Possible restrictions on Eurostar services due to future post-Brexit passport controls

The Brussels Times reports that the delayed implementation of the EU's post-Brexit Entry/Exit System (EES) by the end of 2024 will likely affect Eurostar trains to Brussels. The current facilities at London's St Pancras are deemed inadequate to handle the new checks.

Initially planned for 2022, the introduction of the EES has been delayed twice, most recently to the end of 2024, following a request from France to delay implementation until after the Paris Olympics.

The EES is an automated IT system registering third-country travellers entering the European Union, including UK citizens. It requires the submission of fingerprints and facial biometrics from short-stay visa holders and visa waiver travellers upon entry to the EU and recording refusals.

Efficient alternative?

The EU sees the EES as a more efficient alternative to the manual passport stamping system, citing its ability to provide reliable data on border crossings and systematically detect overstays.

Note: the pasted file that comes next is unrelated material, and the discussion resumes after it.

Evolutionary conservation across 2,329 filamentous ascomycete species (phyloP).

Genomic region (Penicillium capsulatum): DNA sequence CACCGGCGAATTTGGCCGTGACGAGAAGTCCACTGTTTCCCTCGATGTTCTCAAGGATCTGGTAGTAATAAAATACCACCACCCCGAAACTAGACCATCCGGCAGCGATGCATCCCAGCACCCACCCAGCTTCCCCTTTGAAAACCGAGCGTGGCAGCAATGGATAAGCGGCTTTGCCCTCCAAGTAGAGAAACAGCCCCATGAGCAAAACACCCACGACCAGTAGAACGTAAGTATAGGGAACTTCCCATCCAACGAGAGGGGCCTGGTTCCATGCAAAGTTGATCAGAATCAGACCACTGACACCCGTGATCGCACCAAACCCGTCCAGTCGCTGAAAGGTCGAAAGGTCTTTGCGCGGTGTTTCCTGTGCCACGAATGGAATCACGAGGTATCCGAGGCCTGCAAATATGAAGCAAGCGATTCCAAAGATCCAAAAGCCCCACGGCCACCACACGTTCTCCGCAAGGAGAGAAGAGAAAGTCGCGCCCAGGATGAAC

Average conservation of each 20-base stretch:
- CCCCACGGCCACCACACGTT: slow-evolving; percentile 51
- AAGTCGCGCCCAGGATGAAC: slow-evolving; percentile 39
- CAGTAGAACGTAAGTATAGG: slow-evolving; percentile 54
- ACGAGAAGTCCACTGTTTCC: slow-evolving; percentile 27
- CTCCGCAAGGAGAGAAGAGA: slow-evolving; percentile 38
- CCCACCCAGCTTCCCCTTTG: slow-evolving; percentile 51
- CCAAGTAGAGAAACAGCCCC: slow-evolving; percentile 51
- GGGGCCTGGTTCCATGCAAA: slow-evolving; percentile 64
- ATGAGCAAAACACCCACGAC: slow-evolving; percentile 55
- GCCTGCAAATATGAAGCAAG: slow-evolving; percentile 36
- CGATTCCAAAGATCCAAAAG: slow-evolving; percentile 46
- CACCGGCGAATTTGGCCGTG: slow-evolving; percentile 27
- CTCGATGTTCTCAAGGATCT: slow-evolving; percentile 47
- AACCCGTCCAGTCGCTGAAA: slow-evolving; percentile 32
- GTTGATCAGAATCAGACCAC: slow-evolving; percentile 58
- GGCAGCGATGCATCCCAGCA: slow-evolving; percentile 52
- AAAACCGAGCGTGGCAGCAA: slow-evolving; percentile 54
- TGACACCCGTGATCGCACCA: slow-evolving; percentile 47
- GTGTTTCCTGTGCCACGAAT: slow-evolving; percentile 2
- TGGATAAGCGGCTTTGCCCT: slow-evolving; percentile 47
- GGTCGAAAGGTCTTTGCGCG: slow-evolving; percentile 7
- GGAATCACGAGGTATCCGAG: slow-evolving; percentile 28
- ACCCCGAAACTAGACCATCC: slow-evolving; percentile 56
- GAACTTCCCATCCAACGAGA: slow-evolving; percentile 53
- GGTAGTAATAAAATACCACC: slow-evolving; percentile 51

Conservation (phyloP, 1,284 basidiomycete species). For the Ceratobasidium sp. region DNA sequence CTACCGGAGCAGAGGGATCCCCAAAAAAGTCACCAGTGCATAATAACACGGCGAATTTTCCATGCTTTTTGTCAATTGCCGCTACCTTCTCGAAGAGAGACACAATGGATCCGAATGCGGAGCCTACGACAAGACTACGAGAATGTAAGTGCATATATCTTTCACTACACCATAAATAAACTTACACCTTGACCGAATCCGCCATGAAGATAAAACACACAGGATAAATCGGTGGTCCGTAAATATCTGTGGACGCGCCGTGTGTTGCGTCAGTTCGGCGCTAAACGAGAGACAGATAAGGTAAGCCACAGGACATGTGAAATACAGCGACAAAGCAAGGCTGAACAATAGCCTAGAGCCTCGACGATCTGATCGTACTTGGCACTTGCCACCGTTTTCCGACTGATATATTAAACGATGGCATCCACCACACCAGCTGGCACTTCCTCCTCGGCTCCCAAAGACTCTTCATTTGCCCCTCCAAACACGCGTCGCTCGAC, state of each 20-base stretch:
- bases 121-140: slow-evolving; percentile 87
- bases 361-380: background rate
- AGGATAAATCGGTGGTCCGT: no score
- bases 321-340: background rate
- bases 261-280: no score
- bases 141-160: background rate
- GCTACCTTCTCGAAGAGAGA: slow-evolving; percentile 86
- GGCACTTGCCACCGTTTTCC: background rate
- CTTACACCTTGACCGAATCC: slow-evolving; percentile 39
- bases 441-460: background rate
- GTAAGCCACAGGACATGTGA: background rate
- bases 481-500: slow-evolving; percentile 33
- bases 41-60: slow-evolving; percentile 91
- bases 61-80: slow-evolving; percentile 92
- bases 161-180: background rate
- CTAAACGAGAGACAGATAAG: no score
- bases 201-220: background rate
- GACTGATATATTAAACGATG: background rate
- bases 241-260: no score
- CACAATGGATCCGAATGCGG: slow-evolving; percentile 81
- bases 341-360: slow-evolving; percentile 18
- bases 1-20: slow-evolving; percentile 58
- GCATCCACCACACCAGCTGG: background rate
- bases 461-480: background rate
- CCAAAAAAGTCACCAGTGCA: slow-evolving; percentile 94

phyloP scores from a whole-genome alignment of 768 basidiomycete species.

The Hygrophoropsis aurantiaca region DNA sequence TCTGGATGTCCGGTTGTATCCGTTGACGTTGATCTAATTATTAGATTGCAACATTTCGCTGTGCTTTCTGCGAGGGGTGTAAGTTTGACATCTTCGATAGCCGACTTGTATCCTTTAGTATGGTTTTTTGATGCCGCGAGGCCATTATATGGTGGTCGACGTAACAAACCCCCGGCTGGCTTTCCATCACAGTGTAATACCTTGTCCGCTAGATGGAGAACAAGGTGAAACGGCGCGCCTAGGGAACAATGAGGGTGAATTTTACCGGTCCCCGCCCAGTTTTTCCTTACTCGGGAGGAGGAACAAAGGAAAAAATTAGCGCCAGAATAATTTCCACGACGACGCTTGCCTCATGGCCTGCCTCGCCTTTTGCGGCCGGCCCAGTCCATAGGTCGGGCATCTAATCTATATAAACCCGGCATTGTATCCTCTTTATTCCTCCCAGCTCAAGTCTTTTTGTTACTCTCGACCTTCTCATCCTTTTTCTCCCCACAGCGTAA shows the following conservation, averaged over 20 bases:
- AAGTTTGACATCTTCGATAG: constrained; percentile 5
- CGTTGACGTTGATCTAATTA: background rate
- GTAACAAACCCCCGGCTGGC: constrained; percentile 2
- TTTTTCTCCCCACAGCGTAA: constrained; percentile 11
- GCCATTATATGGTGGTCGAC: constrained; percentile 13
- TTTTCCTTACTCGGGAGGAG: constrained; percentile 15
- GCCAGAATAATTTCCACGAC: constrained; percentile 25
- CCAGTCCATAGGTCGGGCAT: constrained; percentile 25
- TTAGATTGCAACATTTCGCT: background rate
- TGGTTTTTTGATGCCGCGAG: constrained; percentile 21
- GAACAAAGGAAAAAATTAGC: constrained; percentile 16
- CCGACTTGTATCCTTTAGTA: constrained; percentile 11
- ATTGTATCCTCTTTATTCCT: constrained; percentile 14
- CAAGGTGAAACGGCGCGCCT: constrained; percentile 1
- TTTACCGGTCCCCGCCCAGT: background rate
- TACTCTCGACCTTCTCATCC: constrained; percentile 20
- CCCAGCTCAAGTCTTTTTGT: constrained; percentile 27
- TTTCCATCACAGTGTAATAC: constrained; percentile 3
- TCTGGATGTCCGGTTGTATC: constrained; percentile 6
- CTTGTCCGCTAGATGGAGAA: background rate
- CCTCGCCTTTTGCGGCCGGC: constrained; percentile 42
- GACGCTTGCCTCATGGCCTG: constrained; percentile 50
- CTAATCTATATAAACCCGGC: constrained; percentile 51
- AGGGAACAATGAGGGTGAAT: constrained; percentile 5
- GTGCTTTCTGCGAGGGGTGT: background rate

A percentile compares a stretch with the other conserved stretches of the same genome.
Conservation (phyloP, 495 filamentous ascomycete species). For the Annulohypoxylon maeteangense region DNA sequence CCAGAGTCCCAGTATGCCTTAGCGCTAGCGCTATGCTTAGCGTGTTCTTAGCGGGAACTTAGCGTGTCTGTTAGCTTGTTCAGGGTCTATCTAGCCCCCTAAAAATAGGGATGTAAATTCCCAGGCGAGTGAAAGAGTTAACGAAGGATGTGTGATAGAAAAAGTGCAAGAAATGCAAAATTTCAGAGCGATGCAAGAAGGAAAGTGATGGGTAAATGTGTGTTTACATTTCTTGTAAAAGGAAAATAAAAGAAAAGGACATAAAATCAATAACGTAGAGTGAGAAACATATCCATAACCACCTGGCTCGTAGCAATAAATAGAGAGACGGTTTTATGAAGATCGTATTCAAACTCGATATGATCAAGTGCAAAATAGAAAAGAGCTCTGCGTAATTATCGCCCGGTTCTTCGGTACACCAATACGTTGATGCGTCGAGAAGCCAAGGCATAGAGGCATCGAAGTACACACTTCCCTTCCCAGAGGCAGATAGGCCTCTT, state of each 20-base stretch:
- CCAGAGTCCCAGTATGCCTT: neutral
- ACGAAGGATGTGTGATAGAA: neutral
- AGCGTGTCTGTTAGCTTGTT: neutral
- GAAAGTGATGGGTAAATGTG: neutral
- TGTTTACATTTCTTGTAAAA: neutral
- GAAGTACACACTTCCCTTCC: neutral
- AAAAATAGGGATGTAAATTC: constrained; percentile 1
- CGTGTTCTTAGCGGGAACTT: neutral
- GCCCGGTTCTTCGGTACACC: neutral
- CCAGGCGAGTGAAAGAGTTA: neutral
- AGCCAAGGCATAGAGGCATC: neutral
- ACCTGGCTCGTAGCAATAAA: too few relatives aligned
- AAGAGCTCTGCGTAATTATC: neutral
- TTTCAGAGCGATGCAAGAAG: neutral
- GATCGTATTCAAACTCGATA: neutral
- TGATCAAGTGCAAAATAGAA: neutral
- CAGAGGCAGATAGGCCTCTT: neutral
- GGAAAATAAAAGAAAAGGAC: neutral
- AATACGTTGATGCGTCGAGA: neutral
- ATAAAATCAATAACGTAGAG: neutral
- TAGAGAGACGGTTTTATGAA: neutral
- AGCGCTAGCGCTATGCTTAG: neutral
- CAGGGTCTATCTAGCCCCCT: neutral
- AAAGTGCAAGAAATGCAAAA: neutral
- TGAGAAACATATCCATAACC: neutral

However, Eurostar, which operates trains between London and various EU capitals, including Brussels, is concerned that the EES is primarily designed for airports rather than space-constrained city centre terminals, posing a significant challenge to implementation.

Screening facilities

In addition, UK MPs have raised concerns about the design of the new screening facilities at London St Pancras. Only 24 EES kiosks have been allocated by the French government despite estimates that almost double that number will be needed. This shortfall could result in long queues, particularly peak times, leading to service and passenger restrictions.

Eurostar estimates that implementing the new system could add "two to three minutes" to the current processing time per passenger, significantly longer than the current average of 45 seconds. This could lead to queues of more than an hour and threaten timetable reliability.

Eurostar's CEO, Gwendoline Cazenave, advocates online pre-processing to alleviate congestion and suggests an "emergency brake mechanism" to deal with prolonged queuing problems if they persist.


Passengers queue at the entrance to Eurostar in St Pancras International station, central London. ​

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